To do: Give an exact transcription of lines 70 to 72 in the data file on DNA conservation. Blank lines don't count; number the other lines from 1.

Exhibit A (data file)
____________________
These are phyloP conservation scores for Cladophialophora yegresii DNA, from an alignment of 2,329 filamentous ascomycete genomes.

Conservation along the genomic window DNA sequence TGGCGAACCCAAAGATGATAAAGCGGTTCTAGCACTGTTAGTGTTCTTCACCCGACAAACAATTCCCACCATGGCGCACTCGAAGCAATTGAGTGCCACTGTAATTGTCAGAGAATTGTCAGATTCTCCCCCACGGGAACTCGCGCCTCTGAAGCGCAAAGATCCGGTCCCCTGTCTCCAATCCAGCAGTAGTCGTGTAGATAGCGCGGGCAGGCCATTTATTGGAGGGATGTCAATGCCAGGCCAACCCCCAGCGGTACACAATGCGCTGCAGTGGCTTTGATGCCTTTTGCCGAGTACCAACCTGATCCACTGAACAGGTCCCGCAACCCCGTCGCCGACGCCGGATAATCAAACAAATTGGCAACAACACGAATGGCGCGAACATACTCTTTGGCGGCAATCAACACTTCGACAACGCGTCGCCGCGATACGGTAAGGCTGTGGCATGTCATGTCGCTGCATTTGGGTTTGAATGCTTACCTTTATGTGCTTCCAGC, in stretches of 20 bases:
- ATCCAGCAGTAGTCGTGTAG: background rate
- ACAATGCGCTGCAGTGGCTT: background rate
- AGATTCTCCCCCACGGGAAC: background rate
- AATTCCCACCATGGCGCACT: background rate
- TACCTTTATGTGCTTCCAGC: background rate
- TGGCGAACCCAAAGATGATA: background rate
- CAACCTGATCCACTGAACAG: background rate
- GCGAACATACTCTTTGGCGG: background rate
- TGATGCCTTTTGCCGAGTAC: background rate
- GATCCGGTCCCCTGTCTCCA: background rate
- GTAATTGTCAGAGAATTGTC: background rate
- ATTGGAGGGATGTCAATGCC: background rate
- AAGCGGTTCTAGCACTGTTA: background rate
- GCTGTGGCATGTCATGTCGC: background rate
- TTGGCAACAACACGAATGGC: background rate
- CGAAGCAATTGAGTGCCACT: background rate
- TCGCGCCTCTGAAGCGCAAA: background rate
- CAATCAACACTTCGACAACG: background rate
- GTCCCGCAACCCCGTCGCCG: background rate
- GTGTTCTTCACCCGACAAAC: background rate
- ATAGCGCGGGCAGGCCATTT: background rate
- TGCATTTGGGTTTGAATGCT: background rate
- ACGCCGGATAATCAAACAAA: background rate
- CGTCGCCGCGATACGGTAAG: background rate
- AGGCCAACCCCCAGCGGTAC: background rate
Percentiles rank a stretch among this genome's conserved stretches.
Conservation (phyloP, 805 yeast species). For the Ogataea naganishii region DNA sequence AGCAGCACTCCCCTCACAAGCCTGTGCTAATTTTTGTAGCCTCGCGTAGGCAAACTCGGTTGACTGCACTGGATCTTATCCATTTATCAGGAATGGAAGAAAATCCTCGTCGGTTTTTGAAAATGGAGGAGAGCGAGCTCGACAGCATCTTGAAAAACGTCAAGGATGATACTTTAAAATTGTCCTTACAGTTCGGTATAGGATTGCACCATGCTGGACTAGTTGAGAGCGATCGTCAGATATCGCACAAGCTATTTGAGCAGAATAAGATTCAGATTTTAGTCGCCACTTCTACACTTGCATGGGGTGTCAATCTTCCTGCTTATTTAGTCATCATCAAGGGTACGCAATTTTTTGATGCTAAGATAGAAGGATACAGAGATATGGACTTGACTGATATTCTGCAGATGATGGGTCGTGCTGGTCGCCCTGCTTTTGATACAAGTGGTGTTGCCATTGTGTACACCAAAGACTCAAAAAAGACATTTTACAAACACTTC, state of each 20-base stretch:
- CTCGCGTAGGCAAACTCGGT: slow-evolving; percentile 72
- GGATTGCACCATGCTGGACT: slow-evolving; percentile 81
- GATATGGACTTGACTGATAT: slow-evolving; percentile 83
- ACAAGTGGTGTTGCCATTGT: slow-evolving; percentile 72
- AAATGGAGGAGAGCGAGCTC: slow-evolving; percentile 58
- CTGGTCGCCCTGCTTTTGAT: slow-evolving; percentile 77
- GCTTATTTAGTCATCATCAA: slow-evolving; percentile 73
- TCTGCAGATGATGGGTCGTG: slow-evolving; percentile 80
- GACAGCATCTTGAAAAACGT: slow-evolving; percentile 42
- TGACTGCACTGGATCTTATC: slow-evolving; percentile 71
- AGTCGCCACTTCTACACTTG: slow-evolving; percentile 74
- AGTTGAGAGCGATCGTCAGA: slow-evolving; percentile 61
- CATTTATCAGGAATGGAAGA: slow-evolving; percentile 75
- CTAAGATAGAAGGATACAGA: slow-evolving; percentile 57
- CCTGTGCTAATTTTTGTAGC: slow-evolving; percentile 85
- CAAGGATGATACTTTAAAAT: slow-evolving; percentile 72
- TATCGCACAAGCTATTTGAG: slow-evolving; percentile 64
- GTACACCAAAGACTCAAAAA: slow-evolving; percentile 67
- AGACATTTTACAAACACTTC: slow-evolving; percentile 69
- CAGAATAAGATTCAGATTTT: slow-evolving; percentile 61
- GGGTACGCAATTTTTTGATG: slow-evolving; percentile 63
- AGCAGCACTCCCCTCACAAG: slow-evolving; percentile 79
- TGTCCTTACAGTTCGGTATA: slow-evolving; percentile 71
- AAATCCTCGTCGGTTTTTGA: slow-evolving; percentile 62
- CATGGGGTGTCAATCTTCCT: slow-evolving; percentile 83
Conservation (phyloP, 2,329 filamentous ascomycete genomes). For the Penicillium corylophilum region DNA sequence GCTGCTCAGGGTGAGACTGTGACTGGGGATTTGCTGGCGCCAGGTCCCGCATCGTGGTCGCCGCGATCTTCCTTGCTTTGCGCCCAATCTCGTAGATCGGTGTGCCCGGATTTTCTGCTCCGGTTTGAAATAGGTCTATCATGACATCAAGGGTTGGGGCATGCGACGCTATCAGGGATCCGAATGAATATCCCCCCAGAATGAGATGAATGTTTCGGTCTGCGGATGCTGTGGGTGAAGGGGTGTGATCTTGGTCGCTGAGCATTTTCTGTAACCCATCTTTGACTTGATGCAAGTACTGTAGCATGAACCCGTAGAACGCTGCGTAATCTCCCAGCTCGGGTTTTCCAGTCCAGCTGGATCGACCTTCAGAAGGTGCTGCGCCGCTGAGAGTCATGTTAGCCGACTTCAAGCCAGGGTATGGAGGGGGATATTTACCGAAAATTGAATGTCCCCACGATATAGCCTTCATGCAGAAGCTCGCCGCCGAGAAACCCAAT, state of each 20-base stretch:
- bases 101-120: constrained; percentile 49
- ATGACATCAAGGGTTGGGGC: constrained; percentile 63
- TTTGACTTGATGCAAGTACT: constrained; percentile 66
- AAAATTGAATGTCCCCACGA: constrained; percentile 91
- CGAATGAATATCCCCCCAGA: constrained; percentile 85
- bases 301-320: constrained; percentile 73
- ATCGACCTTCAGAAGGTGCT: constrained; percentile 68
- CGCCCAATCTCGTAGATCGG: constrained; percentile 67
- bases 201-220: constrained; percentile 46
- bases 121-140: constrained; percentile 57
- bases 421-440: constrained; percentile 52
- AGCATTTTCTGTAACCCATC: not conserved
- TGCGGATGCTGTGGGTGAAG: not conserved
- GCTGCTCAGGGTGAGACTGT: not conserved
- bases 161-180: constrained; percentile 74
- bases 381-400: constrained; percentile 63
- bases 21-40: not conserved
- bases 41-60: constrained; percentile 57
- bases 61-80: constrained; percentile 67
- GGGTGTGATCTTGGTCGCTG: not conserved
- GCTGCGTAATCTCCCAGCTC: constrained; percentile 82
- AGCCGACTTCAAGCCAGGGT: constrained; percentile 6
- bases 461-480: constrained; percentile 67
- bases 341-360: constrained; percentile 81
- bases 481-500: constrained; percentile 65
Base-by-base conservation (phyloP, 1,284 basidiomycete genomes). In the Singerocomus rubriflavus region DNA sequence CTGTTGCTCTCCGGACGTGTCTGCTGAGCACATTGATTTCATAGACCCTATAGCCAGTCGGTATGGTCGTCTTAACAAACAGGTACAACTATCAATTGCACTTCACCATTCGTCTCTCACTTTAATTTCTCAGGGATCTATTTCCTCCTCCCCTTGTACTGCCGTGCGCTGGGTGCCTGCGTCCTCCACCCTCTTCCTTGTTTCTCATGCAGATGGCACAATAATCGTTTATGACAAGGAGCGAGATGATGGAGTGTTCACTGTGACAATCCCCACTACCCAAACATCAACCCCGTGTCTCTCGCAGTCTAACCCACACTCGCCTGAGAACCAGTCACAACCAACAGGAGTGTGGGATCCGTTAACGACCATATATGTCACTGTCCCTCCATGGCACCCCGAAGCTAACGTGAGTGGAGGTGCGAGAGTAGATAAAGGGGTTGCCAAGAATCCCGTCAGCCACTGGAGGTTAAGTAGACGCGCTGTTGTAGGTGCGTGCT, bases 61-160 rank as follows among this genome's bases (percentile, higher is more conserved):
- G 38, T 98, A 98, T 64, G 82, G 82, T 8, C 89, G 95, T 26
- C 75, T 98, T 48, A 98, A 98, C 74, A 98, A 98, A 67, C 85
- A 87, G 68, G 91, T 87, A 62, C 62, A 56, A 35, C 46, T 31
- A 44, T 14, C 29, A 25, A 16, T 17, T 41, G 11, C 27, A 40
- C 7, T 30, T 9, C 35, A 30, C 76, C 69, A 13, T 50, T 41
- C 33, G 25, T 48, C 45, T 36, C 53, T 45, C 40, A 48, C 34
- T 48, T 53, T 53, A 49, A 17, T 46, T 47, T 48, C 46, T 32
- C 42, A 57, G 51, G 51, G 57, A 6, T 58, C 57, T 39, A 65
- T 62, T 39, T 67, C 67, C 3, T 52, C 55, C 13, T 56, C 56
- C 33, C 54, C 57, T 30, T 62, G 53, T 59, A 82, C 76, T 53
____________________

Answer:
- bases 161-180: constrained; percentile 74
- bases 381-400: constrained; percentile 63
- bases 21-40: not conserved